Some companies, indeed some of our faves, aren’t sporting many of these certifications we mentioned, but what they opt for instead offers many of the same assurances. For example, B Corp Certification requires certain labor protections and environmental stewardship that has overlap with the certifications above.

So, have we mentioned you should learn more about the specific company putting that coffee in your hands? Most companies that are engaged in better business practices will have that information readily available for you to spot check and review, so keep your eyes peeled!

Fair Trade, Organic, & Sustainable Coffee Brands: Our 5 #BuyEnsemble Favorites

1. Dean’s Beans

Dean's Beans coffeeDean’s Beans is the epitome of a socially-responsible company. As a roaster and retailer for over twenty years, the company, a Certified B Corp, was founded “to use high-quality specialty coffee as a vehicle for progressive change throughout the coffeelands of Asia, Africa and the Americas.” 

A member of the Fair Trade Federation, the company is a co-founder of Cooperative Coffees, an organization of roasters that pioneered true direct trade, buying beans directly from coffee farmers. 

The team at Dean’s Beans go above and beyond as leaders in the space of sustainable and ethical business.

They have relationships with all of the growers they work with, and they support them in developing and utilizing sustainable agriculture to fight climate change. They also promote community organizing and education, gender equality, youth leadership development, provide legal assistance, and fund health clinics and training. 

Dean’s Beans devotes considerable time and resources to ensuring its coffees are produced in an environmentally conscious way, including helping farms obtain organic certification, Bird Friendly certification, and in Peru, they created the world’s first carbon-neutral coffee! 

The company also launched a line of compostable packaging that’s 60% biodegradable. Okay, one last thing: the company’s headquarters generates 78% of its electrical needs through a solar system. We had the pleasure of interviewing THE Dean of Dean’s Beans, Founder Dean Cycon on our podcast, and had a great conversation about coffee globalization and the company’s continued efforts to better the coffee industry. Give that a listen to learn more.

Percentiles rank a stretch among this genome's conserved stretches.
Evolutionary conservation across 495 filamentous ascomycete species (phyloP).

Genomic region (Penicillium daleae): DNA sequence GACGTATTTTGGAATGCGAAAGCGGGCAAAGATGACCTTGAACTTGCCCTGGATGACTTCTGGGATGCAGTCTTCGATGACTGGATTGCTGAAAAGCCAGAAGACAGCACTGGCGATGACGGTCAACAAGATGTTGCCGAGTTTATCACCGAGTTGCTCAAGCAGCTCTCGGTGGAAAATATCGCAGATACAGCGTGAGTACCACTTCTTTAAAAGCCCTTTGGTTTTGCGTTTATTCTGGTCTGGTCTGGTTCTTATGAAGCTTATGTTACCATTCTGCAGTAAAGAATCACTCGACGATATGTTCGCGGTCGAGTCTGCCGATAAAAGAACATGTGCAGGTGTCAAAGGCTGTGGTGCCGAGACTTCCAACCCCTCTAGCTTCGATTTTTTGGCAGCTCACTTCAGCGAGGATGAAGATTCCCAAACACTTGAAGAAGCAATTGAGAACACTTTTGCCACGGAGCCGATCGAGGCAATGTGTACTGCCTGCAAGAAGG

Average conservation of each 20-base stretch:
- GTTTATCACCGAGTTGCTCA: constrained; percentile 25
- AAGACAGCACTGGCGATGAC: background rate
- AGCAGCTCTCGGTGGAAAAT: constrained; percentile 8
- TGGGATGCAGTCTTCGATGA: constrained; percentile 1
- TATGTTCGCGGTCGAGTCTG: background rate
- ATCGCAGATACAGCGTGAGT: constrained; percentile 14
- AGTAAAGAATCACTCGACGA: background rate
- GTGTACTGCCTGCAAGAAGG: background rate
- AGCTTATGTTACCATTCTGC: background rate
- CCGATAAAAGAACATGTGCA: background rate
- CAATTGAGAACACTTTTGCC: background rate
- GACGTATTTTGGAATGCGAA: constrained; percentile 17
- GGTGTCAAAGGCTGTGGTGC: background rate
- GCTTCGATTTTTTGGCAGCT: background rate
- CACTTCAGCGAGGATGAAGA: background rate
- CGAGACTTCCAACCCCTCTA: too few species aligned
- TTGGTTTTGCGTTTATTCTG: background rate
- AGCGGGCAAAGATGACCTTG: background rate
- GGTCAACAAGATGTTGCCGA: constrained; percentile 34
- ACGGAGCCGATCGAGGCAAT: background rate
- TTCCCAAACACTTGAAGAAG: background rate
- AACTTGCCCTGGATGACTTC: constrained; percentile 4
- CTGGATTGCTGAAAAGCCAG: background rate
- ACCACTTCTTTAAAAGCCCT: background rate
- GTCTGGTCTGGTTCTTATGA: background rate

Dean’s Beans offers 1lb and 5lb bags of whole bean or ground coffee from Columbia, Ethiopia, Guatemala, Mexico, Nicaragua, Timor-L’este, Papua New Guinea, Peru and Sumatra. The company offers its own blends, but they also offer a service that allows you to create your own custom blend!

They have 3 grinds—coarse, normal, or espresso—and medium roasts, medium-dark and dark roasts available. Plus, you can get green (unroasted) beans if you’re a home roaster, natural water processed decaf, or a specific cold brew blend. 

And, if you’re having trouble deciding which coffee you want, there are regular, decaf, and green sampler packs that come with six 4oz bags of Dean’s Beans’ most popular coffees!


  • Truly devoted to social and environmental justice in both word and deed.
  • Options to satisfy every type of coffee drinker, including a custom blend option!
  • One of the least expensive options for ethical coffee.


  • Limited options for fans of flavored coffee.

2. Grounds for Change

GroundsForChange coffeeGrounds for Change is located on the Kitsap Peninsula, just across the water from the mecca of U.S. coffee, Seattle, Washington. It’s a family-owned and operated Certified B Corporation that is unique in the ethical coffee world in that it is a Certified Carbon-Free business, meaning its entire supply chain from crop to cup is offset by trees the company plants.